The pandemic stole the life I curated throughout college
by David Gonzalez
photography by Maxwell Sierra
When the COVID-19 pandemic made life hit pause, people were forced to continue as normal. People continued to work, and college students continued to attend lectures, whether masked and in-person or online. I, like millions of other college students, had to make the transition to online learning. Despite any challenges this presented, one thing remained constant – getting the grade was the only thing that mattered.
I am a senior journalism major, which means that I have had that taste of freedom that many associate with starting college during normal times. I had the opportunity to participate in everything a college freshman would have: move-in day, orientation week, and finally living away from home for the first time. I had the opportunity to find myself throughout the three-and-a-half years in college while advancing my career as a journalist and attending the usual college events. I had the opportunity to struggle through finals week, spending hours in the library cramming through “dead week” in preparation for finals week. I was finally able to leave the nest and pave my own path. The pandemic, however, shot me down, and I found myself back in the nest with my family living the same status quo I had most of my life.
The one thing I will not be having: the final year of college surrounded by my friends as we finish this chapter of our lives and prepare to walk at graduation. Rather, I am spending this final year back at home with my family, away from everything I have gotten used to. I no longer have a space to call my own. I no longer have a place to study in peace. Living in the dorms provided me with the ability to set my own schedule and take care of myself, something I had always neglected, but it was all gone after I moved out of my dorm. My schedule currently revolves around whatever the rest of my family wants in the moment.
While at home, I noticed that not only did my mental health deteriorate, but so did my grades. I went from being on the Dean’s List in the Fall of 2019 to barely scraping by. I was, however, expected to try to continue as normal. Zoom classes were clearly not a replacement for the brick-and-mortar classroom. I have had to miss classes multiple times because of circumstances that were outside of my control and leave in the middle of class because my home sounded like a cacophony of husky screams and family conversations.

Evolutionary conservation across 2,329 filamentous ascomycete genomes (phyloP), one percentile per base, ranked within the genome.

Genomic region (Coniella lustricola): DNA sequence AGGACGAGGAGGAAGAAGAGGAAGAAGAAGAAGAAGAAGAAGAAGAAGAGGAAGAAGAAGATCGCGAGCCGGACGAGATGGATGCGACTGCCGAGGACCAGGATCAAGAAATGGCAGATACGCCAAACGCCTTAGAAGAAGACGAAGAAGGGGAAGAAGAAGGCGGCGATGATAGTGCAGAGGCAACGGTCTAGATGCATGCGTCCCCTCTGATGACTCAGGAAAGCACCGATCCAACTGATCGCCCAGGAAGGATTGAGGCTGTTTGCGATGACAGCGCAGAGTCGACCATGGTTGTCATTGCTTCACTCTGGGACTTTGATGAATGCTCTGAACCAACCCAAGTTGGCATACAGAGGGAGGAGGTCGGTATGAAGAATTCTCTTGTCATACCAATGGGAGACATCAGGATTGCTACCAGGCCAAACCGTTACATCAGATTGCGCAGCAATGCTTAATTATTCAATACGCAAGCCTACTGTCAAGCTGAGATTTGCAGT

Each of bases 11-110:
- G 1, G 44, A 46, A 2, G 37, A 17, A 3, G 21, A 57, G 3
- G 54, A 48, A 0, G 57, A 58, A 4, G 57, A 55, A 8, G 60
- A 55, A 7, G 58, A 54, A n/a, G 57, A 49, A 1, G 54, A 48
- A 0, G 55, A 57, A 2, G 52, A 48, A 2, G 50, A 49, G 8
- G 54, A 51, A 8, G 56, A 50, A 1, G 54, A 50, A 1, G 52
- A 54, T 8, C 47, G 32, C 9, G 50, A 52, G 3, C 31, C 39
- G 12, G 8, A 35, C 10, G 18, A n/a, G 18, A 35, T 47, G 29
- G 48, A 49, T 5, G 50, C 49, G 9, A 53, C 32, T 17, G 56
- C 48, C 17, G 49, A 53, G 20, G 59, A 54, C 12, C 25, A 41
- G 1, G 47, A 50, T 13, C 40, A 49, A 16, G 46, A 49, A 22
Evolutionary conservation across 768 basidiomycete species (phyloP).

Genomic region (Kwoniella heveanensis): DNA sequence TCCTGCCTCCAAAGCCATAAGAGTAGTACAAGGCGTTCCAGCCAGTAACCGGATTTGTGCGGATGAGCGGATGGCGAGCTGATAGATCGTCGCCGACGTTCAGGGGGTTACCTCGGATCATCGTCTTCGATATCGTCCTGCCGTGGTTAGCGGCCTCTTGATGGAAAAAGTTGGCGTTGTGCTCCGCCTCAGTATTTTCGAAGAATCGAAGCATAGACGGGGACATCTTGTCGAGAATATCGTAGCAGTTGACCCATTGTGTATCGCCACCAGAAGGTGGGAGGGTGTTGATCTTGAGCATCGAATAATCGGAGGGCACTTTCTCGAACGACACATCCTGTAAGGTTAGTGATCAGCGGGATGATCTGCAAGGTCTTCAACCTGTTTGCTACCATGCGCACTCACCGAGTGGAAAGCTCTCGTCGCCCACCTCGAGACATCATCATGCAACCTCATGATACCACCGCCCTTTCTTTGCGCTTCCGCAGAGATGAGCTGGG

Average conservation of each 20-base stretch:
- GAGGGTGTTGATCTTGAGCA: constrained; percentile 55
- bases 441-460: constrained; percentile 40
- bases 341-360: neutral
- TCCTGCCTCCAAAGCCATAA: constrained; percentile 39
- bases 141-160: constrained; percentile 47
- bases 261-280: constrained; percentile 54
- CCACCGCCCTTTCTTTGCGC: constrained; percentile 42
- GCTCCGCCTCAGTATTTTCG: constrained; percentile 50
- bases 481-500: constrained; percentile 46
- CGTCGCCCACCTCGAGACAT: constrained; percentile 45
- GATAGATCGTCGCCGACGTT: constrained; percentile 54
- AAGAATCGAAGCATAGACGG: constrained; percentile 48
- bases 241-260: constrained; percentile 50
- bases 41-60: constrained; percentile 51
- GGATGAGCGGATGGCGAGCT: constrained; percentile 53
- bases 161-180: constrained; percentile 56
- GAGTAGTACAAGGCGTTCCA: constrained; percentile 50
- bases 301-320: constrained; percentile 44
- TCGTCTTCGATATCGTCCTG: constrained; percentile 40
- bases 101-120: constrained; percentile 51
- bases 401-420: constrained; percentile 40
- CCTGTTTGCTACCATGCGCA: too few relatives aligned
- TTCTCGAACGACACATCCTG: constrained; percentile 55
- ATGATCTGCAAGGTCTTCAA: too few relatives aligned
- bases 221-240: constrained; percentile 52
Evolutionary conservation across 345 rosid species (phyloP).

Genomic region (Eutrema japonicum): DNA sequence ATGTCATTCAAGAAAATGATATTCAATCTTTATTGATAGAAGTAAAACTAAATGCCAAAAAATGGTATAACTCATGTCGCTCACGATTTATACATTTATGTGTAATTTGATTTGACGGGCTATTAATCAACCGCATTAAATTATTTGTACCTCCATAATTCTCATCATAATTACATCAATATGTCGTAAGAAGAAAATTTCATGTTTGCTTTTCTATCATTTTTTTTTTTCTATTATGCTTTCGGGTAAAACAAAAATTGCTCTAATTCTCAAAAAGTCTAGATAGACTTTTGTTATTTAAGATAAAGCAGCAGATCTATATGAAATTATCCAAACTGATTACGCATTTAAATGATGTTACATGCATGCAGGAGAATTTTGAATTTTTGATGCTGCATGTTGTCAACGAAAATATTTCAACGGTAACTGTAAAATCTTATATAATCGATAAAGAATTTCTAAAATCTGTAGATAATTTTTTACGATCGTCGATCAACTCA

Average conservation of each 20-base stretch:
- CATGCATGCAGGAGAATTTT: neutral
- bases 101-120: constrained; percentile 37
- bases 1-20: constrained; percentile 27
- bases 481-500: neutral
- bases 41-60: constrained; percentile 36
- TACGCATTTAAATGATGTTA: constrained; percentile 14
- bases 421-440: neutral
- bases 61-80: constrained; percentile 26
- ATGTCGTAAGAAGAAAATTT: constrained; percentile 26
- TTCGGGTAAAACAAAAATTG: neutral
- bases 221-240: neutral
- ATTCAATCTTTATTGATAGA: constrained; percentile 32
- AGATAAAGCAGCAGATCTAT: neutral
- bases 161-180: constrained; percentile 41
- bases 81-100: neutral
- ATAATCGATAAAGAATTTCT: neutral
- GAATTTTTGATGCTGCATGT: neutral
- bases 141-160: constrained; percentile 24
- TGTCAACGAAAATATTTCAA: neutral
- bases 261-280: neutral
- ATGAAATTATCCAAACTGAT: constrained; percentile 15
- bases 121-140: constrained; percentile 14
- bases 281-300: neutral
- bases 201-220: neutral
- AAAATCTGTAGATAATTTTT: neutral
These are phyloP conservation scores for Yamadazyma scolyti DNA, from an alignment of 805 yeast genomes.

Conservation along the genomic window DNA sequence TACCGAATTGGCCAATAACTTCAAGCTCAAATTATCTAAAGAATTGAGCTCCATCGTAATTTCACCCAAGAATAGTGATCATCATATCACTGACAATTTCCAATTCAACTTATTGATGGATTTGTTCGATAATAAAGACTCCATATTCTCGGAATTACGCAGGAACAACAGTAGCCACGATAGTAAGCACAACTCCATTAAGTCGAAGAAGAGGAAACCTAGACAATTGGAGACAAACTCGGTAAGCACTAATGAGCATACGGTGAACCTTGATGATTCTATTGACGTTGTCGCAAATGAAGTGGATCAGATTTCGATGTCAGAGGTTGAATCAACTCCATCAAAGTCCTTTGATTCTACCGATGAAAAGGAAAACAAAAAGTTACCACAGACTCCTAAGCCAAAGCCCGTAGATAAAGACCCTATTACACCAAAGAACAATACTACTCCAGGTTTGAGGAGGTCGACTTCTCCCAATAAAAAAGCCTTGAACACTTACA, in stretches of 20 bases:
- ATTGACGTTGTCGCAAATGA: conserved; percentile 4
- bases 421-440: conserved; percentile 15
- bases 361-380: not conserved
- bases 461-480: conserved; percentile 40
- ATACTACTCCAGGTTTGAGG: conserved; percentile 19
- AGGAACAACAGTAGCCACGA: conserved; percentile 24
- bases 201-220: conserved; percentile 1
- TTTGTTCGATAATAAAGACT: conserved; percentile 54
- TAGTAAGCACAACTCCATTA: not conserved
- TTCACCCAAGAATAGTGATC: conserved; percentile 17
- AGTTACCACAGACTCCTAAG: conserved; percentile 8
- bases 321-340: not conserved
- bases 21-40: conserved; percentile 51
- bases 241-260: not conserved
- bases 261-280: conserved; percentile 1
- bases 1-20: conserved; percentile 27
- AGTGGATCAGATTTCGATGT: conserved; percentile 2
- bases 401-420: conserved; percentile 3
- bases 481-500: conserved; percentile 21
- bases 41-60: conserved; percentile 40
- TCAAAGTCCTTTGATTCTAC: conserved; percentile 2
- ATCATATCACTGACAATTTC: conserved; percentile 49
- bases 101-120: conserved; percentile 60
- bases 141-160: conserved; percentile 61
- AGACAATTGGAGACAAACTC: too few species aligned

Prior to the pandemic, I was offered the position of editor-in-chief of the University of La Verne’s weekly newspaper, the Campus Times, for the Spring 2020 semester and was asked to return for the Fall 2020 semester. Going in, I had an idea of what the job would look like based on conversations with previous editors, but being the first editor in the 100 years of publication to face a remote newsroom was something I did not anticipate. Over the years, I had gotten used to calling the newsroom in the Arts and Communications Building my home away from home. If I were not in my dorm or attending classes, I was in the newsroom. I walked past the illustrious wall of previous editors-in-chief of both the Campus Times and La Verne Magazine, who smiled down on me every single day. The wall of awards, the pile of story assignment sheets, and the whiteboards with the weekly story budget quickly became part of my college experience. For three semesters straight, all the editors gathered there on Thursdays, early morning to late night, chatting and eating Trader Joe’s Jo-Jos cookies (a Campus Times tradition) while we readied the newspaper for bed. The sense of camaraderie that came with putting together a new edition of the Campus Times is an irreplaceable moment of my college career.
That newsroom that I had gotten so used to being in was quickly replaced with a new virtual newsroom in the form of Zoom calls and Google Drive folders. Like the classroom, the virtual newsroom pales in comparison to the physical building. While the new group of editors and I are together virtually, there is a certain “je ne sais quoi” missing from the old Thursday production days.
Despite the things I will be missing as I finish my undergraduate studies, one thing good came into my life – “Animal Crossing: New Horizons” for the Nintendo Switch. During the early months of the stay-at-home orders, playing the game was a constant reminder that things are not normal. The game emphasized the importance of the mundane, and gave me the epiphany that the little things I took for granted were truly what made life fulfilling. Millions of people lost the little things in their lives that had a big impact on their productivity, but we as a society decided that we should continue as normal, when everyone knows that is not realistic. I realized it was OK to stop being productive and lose myself in something for a while. I knew I was not going to perform my best no matter how hard I tried to downplay the mental effects of the pandemic.
To an outsider, the pandemic may not have hit me as drastic as it did to others, but currently every single person is being affected by the coronavirus in more ways than one. The reality of the situation, however, is grim. People are losing their jobs, milestones and memories, and even their lives while first responders are working tirelessly to save as many people as they can. Life is not normal right now. If pushing pause on life causes productivity to go down but minimizes the crushing effects of the pandemic, then so be it. Everyone needs an escape from reality.